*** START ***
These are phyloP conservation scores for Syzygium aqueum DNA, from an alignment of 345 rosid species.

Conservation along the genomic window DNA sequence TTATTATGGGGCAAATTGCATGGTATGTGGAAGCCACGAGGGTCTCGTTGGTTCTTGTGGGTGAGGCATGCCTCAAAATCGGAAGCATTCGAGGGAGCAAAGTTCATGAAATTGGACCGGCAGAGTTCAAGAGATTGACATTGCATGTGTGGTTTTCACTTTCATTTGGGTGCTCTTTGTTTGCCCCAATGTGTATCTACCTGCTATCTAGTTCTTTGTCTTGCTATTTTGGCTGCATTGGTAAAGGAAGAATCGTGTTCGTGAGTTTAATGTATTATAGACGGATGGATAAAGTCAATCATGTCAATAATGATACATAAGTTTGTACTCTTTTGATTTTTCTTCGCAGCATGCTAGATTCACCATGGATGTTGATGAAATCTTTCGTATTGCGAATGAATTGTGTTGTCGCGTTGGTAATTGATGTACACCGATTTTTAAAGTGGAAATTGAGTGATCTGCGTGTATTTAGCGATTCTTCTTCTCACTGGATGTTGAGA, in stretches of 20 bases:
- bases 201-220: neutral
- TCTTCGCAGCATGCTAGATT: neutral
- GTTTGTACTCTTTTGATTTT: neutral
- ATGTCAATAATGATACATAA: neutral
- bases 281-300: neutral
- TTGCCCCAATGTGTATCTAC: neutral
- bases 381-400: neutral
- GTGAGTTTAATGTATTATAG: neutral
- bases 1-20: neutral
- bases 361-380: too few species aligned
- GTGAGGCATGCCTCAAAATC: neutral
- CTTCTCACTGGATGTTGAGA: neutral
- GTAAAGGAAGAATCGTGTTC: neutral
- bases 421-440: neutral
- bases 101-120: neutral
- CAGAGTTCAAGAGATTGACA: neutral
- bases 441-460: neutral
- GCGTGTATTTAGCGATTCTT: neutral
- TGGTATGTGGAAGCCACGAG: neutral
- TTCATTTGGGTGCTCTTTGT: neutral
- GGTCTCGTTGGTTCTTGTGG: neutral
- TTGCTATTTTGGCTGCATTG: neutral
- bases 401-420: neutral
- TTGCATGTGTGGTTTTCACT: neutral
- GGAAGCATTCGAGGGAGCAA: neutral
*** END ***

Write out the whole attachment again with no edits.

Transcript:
These are phyloP conservation scores for Syzygium aqueum DNA, from an alignment of 345 rosid species.

Conservation along the genomic window DNA sequence TTATTATGGGGCAAATTGCATGGTATGTGGAAGCCACGAGGGTCTCGTTGGTTCTTGTGGGTGAGGCATGCCTCAAAATCGGAAGCATTCGAGGGAGCAAAGTTCATGAAATTGGACCGGCAGAGTTCAAGAGATTGACATTGCATGTGTGGTTTTCACTTTCATTTGGGTGCTCTTTGTTTGCCCCAATGTGTATCTACCTGCTATCTAGTTCTTTGTCTTGCTATTTTGGCTGCATTGGTAAAGGAAGAATCGTGTTCGTGAGTTTAATGTATTATAGACGGATGGATAAAGTCAATCATGTCAATAATGATACATAAGTTTGTACTCTTTTGATTTTTCTTCGCAGCATGCTAGATTCACCATGGATGTTGATGAAATCTTTCGTATTGCGAATGAATTGTGTTGTCGCGTTGGTAATTGATGTACACCGATTTTTAAAGTGGAAATTGAGTGATCTGCGTGTATTTAGCGATTCTTCTTCTCACTGGATGTTGAGA, in stretches of 20 bases:
- bases 201-220: neutral
- TCTTCGCAGCATGCTAGATT: neutral
- GTTTGTACTCTTTTGATTTT: neutral
- ATGTCAATAATGATACATAA: neutral
- bases 281-300: neutral
- TTGCCCCAATGTGTATCTAC: neutral
- bases 381-400: neutral
- GTGAGTTTAATGTATTATAG: neutral
- bases 1-20: neutral
- bases 361-380: too few species aligned
- GTGAGGCATGCCTCAAAATC: neutral
- CTTCTCACTGGATGTTGAGA: neutral
- GTAAAGGAAGAATCGTGTTC: neutral
- bases 421-440: neutral
- bases 101-120: neutral
- CAGAGTTCAAGAGATTGACA: neutral
- bases 441-460: neutral
- GCGTGTATTTAGCGATTCTT: neutral
- TGGTATGTGGAAGCCACGAG: neutral
- TTCATTTGGGTGCTCTTTGT: neutral
- GGTCTCGTTGGTTCTTGTGG: neutral
- TTGCTATTTTGGCTGCATTG: neutral
- bases 401-420: neutral
- TTGCATGTGTGGTTTTCACT: neutral
- GGAAGCATTCGAGGGAGCAA: neutral